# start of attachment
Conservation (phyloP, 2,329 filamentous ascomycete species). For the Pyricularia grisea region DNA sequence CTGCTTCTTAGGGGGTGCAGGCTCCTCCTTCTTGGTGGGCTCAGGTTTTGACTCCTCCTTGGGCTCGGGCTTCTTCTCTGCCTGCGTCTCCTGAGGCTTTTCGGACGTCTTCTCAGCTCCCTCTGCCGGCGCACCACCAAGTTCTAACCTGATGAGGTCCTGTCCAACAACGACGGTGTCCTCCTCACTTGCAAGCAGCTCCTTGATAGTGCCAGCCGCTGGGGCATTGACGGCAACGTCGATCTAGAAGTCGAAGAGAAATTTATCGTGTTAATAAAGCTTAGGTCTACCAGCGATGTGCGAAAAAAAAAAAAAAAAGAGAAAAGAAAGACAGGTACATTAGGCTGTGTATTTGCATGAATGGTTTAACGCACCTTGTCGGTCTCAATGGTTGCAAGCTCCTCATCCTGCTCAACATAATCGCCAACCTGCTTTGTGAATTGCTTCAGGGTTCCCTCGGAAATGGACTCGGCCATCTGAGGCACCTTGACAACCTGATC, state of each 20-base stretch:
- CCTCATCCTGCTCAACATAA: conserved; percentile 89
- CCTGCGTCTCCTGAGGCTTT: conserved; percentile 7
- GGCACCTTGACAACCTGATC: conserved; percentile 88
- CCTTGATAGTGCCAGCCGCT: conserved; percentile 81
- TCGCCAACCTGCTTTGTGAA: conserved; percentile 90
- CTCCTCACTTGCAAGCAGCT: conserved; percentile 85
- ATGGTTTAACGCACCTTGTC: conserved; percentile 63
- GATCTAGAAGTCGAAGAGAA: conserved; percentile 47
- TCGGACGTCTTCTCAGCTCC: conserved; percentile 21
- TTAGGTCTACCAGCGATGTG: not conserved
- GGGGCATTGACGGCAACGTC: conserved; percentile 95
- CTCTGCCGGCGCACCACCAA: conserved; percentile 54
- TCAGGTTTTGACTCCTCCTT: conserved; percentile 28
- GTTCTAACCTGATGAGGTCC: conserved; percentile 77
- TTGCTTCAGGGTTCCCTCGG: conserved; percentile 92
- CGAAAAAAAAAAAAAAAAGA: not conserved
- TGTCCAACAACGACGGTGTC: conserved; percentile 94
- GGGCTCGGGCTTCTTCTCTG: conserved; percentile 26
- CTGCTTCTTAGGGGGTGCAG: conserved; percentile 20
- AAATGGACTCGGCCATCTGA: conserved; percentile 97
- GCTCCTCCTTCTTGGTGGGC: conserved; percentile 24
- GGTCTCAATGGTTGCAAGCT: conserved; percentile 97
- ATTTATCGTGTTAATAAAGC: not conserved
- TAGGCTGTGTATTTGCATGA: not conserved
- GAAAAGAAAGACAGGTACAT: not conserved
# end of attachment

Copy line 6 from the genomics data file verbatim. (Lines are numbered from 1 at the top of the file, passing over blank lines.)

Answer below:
- TCGCCAACCTGCTTTGTGAA: conserved; percentile 90